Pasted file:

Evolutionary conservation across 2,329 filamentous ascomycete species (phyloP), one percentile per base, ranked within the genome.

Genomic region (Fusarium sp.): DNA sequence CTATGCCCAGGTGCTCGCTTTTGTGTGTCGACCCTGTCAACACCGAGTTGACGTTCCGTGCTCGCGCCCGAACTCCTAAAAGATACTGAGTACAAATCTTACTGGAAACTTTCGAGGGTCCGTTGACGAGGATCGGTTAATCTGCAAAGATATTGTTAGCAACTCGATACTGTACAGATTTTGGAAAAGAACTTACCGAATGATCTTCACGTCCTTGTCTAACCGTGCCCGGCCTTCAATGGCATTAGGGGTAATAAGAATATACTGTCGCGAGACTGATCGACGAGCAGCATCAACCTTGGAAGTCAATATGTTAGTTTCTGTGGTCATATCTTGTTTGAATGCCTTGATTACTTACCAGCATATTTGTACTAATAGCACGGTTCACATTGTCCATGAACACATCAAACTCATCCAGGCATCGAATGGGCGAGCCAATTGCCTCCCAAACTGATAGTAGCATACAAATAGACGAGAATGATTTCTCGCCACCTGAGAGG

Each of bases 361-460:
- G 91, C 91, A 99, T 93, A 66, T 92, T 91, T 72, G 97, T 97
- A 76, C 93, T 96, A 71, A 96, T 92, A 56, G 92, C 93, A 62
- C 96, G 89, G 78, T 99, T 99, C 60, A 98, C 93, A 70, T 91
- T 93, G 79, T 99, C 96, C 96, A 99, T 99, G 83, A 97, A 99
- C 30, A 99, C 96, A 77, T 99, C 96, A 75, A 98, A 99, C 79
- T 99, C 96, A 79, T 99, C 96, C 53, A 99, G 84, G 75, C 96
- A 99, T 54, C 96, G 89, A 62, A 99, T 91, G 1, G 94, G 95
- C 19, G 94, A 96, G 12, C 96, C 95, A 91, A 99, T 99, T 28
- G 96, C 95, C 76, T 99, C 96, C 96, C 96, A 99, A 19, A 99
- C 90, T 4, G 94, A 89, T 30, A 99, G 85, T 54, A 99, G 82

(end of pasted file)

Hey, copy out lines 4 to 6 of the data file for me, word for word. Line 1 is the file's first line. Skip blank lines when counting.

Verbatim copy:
- G 91, C 91, A 99, T 93, A 66, T 92, T 91, T 72, G 97, T 97
- A 76, C 93, T 96, A 71, A 96, T 92, A 56, G 92, C 93, A 62
- C 96, G 89, G 78, T 99, T 99, C 60, A 98, C 93, A 70, T 91